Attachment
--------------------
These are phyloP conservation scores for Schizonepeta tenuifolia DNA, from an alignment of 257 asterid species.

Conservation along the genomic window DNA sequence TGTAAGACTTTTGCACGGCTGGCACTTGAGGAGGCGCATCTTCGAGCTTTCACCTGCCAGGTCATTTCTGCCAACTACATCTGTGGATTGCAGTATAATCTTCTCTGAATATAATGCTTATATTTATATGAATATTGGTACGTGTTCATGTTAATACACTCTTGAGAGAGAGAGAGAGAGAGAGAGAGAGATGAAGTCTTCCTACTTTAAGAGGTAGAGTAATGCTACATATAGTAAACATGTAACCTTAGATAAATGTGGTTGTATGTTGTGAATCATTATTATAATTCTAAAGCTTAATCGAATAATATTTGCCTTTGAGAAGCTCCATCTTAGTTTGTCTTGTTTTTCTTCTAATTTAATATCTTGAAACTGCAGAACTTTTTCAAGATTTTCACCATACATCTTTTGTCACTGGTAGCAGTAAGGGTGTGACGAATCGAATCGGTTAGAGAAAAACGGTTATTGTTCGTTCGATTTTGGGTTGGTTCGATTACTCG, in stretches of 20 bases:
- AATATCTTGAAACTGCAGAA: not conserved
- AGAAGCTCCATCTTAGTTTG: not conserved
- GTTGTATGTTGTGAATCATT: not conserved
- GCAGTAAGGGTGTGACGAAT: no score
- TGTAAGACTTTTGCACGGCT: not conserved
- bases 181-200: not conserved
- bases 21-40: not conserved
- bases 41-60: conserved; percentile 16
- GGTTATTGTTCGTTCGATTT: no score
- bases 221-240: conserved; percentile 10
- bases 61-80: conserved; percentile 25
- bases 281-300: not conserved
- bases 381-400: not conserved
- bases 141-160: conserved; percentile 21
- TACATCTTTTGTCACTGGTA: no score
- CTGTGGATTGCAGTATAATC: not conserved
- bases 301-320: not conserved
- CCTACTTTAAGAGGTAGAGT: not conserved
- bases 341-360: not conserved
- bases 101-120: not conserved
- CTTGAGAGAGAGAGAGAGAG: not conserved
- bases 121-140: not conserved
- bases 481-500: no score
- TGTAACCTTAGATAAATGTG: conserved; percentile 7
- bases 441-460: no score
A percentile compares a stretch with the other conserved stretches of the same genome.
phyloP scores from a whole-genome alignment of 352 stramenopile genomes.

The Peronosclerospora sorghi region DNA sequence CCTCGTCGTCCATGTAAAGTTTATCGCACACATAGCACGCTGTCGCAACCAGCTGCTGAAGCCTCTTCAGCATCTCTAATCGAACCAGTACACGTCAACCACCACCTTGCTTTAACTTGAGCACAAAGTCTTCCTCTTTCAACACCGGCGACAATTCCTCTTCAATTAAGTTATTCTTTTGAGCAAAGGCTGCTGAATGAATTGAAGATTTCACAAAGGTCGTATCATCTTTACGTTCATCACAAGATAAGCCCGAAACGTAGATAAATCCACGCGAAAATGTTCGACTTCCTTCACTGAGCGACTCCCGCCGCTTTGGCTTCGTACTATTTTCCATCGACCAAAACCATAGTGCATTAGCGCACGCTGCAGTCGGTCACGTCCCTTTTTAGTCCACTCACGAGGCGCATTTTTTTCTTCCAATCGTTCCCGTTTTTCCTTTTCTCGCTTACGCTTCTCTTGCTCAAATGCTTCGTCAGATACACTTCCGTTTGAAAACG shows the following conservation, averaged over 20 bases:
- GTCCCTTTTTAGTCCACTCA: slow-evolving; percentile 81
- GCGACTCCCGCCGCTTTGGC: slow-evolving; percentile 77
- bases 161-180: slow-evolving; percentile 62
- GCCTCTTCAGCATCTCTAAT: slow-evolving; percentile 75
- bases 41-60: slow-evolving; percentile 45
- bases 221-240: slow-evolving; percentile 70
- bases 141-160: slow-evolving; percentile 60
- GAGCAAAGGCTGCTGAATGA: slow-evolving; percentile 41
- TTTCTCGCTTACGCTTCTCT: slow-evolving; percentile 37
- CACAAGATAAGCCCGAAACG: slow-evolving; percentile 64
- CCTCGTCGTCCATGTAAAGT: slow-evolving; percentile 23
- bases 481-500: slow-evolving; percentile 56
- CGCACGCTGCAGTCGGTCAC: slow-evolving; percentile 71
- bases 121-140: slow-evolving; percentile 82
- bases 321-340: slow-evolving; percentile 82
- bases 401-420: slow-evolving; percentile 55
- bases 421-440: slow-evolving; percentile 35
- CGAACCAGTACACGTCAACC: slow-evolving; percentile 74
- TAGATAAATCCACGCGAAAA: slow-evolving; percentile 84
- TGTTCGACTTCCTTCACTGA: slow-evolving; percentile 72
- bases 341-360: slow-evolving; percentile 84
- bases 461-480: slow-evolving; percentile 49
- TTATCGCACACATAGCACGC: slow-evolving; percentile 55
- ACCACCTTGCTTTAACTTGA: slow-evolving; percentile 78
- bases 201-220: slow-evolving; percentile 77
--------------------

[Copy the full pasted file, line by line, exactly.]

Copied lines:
These are phyloP conservation scores for Schizonepeta tenuifolia DNA, from an alignment of 257 asterid species.

Conservation along the genomic window DNA sequence TGTAAGACTTTTGCACGGCTGGCACTTGAGGAGGCGCATCTTCGAGCTTTCACCTGCCAGGTCATTTCTGCCAACTACATCTGTGGATTGCAGTATAATCTTCTCTGAATATAATGCTTATATTTATATGAATATTGGTACGTGTTCATGTTAATACACTCTTGAGAGAGAGAGAGAGAGAGAGAGAGAGATGAAGTCTTCCTACTTTAAGAGGTAGAGTAATGCTACATATAGTAAACATGTAACCTTAGATAAATGTGGTTGTATGTTGTGAATCATTATTATAATTCTAAAGCTTAATCGAATAATATTTGCCTTTGAGAAGCTCCATCTTAGTTTGTCTTGTTTTTCTTCTAATTTAATATCTTGAAACTGCAGAACTTTTTCAAGATTTTCACCATACATCTTTTGTCACTGGTAGCAGTAAGGGTGTGACGAATCGAATCGGTTAGAGAAAAACGGTTATTGTTCGTTCGATTTTGGGTTGGTTCGATTACTCG, in stretches of 20 bases:
- AATATCTTGAAACTGCAGAA: not conserved
- AGAAGCTCCATCTTAGTTTG: not conserved
- GTTGTATGTTGTGAATCATT: not conserved
- GCAGTAAGGGTGTGACGAAT: no score
- TGTAAGACTTTTGCACGGCT: not conserved
- bases 181-200: not conserved
- bases 21-40: not conserved
- bases 41-60: conserved; percentile 16
- GGTTATTGTTCGTTCGATTT: no score
- bases 221-240: conserved; percentile 10
- bases 61-80: conserved; percentile 25
- bases 281-300: not conserved
- bases 381-400: not conserved
- bases 141-160: conserved; percentile 21
- TACATCTTTTGTCACTGGTA: no score
- CTGTGGATTGCAGTATAATC: not conserved
- bases 301-320: not conserved
- CCTACTTTAAGAGGTAGAGT: not conserved
- bases 341-360: not conserved
- bases 101-120: not conserved
- CTTGAGAGAGAGAGAGAGAG: not conserved
- bases 121-140: not conserved
- bases 481-500: no score
- TGTAACCTTAGATAAATGTG: conserved; percentile 7
- bases 441-460: no score
A percentile compares a stretch with the other conserved stretches of the same genome.
phyloP scores from a whole-genome alignment of 352 stramenopile genomes.

The Peronosclerospora sorghi region DNA sequence CCTCGTCGTCCATGTAAAGTTTATCGCACACATAGCACGCTGTCGCAACCAGCTGCTGAAGCCTCTTCAGCATCTCTAATCGAACCAGTACACGTCAACCACCACCTTGCTTTAACTTGAGCACAAAGTCTTCCTCTTTCAACACCGGCGACAATTCCTCTTCAATTAAGTTATTCTTTTGAGCAAAGGCTGCTGAATGAATTGAAGATTTCACAAAGGTCGTATCATCTTTACGTTCATCACAAGATAAGCCCGAAACGTAGATAAATCCACGCGAAAATGTTCGACTTCCTTCACTGAGCGACTCCCGCCGCTTTGGCTTCGTACTATTTTCCATCGACCAAAACCATAGTGCATTAGCGCACGCTGCAGTCGGTCACGTCCCTTTTTAGTCCACTCACGAGGCGCATTTTTTTCTTCCAATCGTTCCCGTTTTTCCTTTTCTCGCTTACGCTTCTCTTGCTCAAATGCTTCGTCAGATACACTTCCGTTTGAAAACG shows the following conservation, averaged over 20 bases:
- GTCCCTTTTTAGTCCACTCA: slow-evolving; percentile 81
- GCGACTCCCGCCGCTTTGGC: slow-evolving; percentile 77
- bases 161-180: slow-evolving; percentile 62
- GCCTCTTCAGCATCTCTAAT: slow-evolving; percentile 75
- bases 41-60: slow-evolving; percentile 45
- bases 221-240: slow-evolving; percentile 70
- bases 141-160: slow-evolving; percentile 60
- GAGCAAAGGCTGCTGAATGA: slow-evolving; percentile 41
- TTTCTCGCTTACGCTTCTCT: slow-evolving; percentile 37
- CACAAGATAAGCCCGAAACG: slow-evolving; percentile 64
- CCTCGTCGTCCATGTAAAGT: slow-evolving; percentile 23
- bases 481-500: slow-evolving; percentile 56
- CGCACGCTGCAGTCGGTCAC: slow-evolving; percentile 71
- bases 121-140: slow-evolving; percentile 82
- bases 321-340: slow-evolving; percentile 82
- bases 401-420: slow-evolving; percentile 55
- bases 421-440: slow-evolving; percentile 35
- CGAACCAGTACACGTCAACC: slow-evolving; percentile 74
- TAGATAAATCCACGCGAAAA: slow-evolving; percentile 84
- TGTTCGACTTCCTTCACTGA: slow-evolving; percentile 72
- bases 341-360: slow-evolving; percentile 84
- bases 461-480: slow-evolving; percentile 49
- TTATCGCACACATAGCACGC: slow-evolving; percentile 55
- ACCACCTTGCTTTAACTTGA: slow-evolving; percentile 78
- bases 201-220: slow-evolving; percentile 77